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Melodious styles of Russia

Welcome to Russia! > Melodious styles of Russia

 Russia has many different styles in music. They range from folk music, to the sacred type in a Russian Orthodox church, and including the work of 19th century classical and romantic composers. In order to get these different types of music, different instruments are used.  

   

 One type of instrument that is used mainly in Russia is the semistrunka (seven-stringer) guitar. It is also called a Gypsy guitar. It is traditionally played without a pick and uses fingers to strum instead. For many years, the gypsy guitar was far more popular than the regular six-string Spanish guitar; the latter was a rarity in Russia before the revolution of 1917. The Russian guitar gained significant popularity in the later half of the 19th century with the increasing popularity of guitar oriented “city romance” songs.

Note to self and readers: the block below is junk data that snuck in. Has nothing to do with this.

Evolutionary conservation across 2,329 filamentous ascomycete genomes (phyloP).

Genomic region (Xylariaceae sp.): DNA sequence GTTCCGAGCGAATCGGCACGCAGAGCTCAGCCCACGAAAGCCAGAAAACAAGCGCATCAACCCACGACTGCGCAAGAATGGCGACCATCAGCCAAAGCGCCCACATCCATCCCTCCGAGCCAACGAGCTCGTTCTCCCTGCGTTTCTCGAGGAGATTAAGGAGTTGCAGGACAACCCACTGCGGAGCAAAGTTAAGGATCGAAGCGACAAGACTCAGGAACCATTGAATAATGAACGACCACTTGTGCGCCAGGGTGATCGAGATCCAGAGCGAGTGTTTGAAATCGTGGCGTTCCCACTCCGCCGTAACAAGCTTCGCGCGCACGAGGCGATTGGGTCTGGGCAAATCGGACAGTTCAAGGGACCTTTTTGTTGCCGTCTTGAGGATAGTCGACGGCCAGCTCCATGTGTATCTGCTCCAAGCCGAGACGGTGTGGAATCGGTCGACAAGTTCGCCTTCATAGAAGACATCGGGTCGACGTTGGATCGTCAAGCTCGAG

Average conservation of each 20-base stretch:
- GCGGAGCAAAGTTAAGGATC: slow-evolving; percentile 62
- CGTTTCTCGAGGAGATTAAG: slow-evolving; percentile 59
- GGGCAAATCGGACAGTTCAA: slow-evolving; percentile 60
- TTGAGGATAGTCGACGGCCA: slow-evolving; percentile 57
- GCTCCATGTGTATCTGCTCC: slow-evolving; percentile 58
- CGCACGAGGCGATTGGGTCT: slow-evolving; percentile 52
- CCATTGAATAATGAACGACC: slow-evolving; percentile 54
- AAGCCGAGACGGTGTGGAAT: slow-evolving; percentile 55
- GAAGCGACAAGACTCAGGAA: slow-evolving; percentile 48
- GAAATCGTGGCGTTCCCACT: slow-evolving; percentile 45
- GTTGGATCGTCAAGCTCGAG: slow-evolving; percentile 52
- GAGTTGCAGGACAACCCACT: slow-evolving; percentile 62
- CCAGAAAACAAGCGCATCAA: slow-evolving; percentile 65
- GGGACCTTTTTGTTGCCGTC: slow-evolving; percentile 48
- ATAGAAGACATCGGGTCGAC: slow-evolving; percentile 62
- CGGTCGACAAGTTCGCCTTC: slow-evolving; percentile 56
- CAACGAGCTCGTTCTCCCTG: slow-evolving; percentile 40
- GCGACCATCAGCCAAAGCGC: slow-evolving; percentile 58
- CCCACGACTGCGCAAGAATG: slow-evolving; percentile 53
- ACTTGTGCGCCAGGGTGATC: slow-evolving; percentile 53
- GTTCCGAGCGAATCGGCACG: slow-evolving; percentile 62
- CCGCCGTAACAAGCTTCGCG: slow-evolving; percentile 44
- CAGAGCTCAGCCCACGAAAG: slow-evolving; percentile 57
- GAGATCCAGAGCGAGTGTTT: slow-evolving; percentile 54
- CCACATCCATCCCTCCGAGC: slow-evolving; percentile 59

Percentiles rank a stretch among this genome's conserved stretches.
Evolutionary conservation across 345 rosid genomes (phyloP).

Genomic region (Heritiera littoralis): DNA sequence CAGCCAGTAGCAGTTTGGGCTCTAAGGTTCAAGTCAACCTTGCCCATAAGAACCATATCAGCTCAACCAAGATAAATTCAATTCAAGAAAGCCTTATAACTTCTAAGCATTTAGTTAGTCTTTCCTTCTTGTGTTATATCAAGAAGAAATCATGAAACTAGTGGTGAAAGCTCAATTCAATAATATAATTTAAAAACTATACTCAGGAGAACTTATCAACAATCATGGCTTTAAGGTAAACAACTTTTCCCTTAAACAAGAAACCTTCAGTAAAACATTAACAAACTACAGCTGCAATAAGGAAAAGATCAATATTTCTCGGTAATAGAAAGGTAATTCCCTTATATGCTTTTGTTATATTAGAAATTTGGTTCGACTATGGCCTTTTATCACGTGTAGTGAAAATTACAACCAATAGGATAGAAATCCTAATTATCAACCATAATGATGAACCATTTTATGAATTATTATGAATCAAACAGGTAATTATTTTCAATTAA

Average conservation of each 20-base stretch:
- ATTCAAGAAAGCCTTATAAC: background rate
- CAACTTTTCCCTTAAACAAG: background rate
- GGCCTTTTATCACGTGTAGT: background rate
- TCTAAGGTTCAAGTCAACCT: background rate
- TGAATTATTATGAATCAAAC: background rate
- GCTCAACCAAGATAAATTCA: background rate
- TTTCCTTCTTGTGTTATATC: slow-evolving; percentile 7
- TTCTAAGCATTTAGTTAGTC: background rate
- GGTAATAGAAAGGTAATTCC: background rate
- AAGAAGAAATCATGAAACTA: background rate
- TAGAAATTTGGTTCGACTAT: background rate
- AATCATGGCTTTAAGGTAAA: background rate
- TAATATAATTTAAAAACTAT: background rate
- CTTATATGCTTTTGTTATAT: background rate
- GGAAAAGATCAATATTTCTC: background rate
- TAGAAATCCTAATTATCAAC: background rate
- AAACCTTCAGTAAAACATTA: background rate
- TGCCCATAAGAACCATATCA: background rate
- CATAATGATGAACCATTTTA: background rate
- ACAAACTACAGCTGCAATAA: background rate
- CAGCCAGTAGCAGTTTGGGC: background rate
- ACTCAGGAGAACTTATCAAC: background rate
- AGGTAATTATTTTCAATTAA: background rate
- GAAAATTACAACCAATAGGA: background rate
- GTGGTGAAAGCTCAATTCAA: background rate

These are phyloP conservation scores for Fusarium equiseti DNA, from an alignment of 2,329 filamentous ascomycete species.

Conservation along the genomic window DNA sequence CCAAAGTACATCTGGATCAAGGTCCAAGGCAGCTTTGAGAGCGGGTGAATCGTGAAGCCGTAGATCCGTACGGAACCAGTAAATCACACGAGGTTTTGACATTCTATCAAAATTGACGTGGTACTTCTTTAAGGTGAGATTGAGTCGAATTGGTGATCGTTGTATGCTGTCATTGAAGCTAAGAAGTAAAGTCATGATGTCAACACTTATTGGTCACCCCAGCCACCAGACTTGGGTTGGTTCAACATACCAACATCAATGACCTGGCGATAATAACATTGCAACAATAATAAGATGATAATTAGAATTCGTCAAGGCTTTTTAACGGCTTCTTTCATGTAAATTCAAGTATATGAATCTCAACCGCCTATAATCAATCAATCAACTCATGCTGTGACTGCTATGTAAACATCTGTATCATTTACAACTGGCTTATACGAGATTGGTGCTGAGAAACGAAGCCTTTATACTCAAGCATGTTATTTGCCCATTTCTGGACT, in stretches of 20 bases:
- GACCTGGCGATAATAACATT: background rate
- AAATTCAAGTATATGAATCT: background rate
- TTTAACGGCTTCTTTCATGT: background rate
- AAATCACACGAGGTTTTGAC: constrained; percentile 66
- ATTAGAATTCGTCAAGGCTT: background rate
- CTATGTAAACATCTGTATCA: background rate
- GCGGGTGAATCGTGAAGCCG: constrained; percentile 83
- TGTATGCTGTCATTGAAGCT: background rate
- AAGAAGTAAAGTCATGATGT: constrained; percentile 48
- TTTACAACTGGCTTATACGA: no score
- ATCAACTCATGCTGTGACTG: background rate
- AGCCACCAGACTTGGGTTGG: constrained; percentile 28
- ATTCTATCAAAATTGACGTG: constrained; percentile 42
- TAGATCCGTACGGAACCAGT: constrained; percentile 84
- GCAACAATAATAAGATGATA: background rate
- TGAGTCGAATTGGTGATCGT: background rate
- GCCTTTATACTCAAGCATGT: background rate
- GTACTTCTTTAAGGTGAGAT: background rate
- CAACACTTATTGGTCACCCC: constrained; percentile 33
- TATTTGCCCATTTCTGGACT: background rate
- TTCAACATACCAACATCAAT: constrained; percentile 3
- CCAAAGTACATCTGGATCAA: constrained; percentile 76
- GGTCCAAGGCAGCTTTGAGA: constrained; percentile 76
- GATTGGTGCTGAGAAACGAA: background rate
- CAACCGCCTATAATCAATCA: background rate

Another type of string instrument is the Balalaika. It is a Russian folk instrument with 3 strings and a triangular shaped body. It can come in many different sizes from the highest-pitched to the lowest, which are the prima balalaika, secunda balalaika, alto balalaika, bass balalaika, and contrabass balalaika. All have three-sided bodies with spruce, evergreen, or fir tops. Their backs are made of three to nine wooden sections. They are typically strung with three strings.
 
A traditional instrument called the Kalyuka is a Russian and Ukrainian overtone flute that lacks playing holes. They used to be made from hollow plant stems like Motherwort or Angelica. The upper end is open, and although it has a built-in fipple] to produce sound, a player should also partly close the opening of the tube with the tongue. The lower end of the tube is also open and occasionally there is a small side hole near the end. The side hole and/or end are opened and closed while playing to produce different notes. Higher tones are reached through over blowing.